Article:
That was seven months ago and the Scottish cyclist has not looked back since, vindicating his decision to pack in his job and focus on winning a place on Team Scotland for the Gold Coast Commonwealth Games, which get under way this week.
“It was on the night shift, I was on my tea break and I was sat there,” he recalled. “It was blowing a gale, it was raining and I was like ‘nah, there’s more to life than this, I’m going to give this a go!’ I went up to the TV lounge, turned the TV off, and said: ‘how does this sound? I’m going to phone in the morning and ask for a sabbatical, I’m going to attempt to qualify for the Commonwealth Games in 2018 and I’m going to go to the Commonwealth Games 2018’. They were all like: ‘ah, what a load of… rubbish… what you talking about… that’ll never happen’. I was like; ‘aye aye, ok’.”
But in the cold light of day, he decided to live the dream, gained the support of his bosses, and with exactly six months to meet the qualifying standards, he swapped his life as a plumber and pipefitter, who spent three weeks at a time on a rig, training on a wattbike in the gym, for that of a full-time athlete, attacking the track and the roads as he built towards top level.
“It was cutting it fine,” acknowledged the 29-year-old from Alness. “For someone who had limited track time and limited track racing experience, to go from a personal best of four minutes 36 [for the 4000m individual pursuit] to try to do a sub four minutes 25 in six months, it was a big ask. But I believed I could do it at the time and that’s half the battle. If you believe you can do it you can achieve it.
“You had to do the qualification twice and my second one wasn’t done until the British Championships, in January, which was three days before the deadline. So I knew that I had to nail it.”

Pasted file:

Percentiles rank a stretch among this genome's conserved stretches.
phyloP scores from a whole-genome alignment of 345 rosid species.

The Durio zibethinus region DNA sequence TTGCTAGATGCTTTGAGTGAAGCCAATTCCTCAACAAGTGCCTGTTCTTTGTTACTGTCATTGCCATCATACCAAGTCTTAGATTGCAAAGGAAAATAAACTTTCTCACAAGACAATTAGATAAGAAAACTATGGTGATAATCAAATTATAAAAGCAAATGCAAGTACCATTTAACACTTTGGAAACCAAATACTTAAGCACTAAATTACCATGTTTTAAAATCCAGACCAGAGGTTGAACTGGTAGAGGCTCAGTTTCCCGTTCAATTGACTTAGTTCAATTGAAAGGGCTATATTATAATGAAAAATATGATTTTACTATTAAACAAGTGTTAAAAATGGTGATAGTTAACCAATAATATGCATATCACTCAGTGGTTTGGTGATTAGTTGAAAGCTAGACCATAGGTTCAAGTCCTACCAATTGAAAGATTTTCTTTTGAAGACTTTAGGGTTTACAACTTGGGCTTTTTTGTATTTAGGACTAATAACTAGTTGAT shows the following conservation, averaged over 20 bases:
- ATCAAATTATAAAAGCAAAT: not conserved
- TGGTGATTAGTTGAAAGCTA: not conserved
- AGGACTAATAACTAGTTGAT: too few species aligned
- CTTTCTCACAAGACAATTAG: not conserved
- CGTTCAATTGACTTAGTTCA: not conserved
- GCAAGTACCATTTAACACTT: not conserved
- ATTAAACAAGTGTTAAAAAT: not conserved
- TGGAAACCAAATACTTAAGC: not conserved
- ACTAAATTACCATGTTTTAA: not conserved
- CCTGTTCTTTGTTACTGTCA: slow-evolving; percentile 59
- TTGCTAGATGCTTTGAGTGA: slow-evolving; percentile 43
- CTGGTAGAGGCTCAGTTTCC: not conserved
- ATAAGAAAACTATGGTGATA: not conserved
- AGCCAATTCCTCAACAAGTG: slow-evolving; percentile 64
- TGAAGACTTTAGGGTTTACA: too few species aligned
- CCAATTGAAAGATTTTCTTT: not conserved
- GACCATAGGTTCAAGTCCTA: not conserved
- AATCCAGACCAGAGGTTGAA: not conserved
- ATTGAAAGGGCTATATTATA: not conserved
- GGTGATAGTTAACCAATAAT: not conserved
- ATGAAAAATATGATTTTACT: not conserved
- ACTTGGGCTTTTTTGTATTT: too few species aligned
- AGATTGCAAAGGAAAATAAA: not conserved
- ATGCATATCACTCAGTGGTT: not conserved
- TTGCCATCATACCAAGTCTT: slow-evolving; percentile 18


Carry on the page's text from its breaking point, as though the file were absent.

Competing on the track and then on the road, on Friday Gordon will make his Commonwealth Games debut in the Anna Meares Velodrome in the 4000m individual pursuit qualifying. The whole family are expected to be perched around the television for that one but he accepts they will have other matters on their mind when he competes in the scratch race the following day.
“I’m missing my sister Eilidh’s wedding for the Commonwealth Games! I hadn’t run it by anyone at home. Overnight I just contacted work, came home, told my mother and father who said: ‘oh great, that’s awesome’ but then the word leaked down to Edinburgh where my sister stays. To be honest, I didn’t even know the exact dates for the Commonwealth Games and neither did they but when we checked them out we were like ‘oh my god!’ She gets married on the 7th, the day of the scratch race. But they’ve all been very supportive. I did offer, once I found out, to call it a day, I said I couldn’t miss her wedding. She said ‘no way, you’re doing this’.”
Gordon knows that they will be with him in spirit and he has ensured that he will be with them, too – albeit in cardboard form.
“I’m getting a lifesize cardboard cutout of myself in my Team Scotland kilt sent to her house so she can have it for the wedding!
“I’ve had great support from all the family and friends and I couldn’t have got to this stage without the help of so many people.”